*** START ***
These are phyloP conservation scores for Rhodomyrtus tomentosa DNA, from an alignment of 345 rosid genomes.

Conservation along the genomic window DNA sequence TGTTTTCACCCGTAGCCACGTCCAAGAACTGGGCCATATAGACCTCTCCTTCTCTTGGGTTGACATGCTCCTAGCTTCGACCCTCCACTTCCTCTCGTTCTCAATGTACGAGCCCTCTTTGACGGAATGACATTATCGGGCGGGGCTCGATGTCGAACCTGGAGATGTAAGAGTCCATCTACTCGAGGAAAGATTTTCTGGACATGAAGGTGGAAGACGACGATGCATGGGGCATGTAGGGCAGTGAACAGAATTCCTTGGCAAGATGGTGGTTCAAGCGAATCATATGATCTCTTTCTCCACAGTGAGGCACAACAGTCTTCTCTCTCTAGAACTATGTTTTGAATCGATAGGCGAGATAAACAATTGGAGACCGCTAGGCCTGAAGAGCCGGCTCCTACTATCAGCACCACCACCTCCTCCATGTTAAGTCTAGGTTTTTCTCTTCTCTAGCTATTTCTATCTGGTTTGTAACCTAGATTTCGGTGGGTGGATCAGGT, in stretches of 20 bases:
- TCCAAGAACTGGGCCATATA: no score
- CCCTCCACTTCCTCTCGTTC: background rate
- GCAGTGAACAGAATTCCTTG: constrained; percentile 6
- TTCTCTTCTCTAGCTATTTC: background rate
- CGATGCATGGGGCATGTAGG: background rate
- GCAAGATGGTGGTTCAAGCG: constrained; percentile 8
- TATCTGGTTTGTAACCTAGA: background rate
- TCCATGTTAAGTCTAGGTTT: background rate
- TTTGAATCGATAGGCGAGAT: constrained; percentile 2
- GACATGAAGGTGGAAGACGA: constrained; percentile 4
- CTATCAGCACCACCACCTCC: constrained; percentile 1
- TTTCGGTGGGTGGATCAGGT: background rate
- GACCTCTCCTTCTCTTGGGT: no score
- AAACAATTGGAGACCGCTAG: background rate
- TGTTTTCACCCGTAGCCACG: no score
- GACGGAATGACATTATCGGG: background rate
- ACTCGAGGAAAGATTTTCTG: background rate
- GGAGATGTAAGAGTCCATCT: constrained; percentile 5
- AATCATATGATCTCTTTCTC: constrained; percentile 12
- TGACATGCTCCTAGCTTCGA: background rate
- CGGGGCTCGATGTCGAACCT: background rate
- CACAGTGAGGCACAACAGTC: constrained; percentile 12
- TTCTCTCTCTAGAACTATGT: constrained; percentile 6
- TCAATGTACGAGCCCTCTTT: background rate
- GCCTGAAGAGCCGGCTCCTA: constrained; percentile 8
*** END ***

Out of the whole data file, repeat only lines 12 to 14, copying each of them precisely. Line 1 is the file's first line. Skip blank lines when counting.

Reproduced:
- GACATGAAGGTGGAAGACGA: constrained; percentile 4
- CTATCAGCACCACCACCTCC: constrained; percentile 1
- TTTCGGTGGGTGGATCAGGT: background rate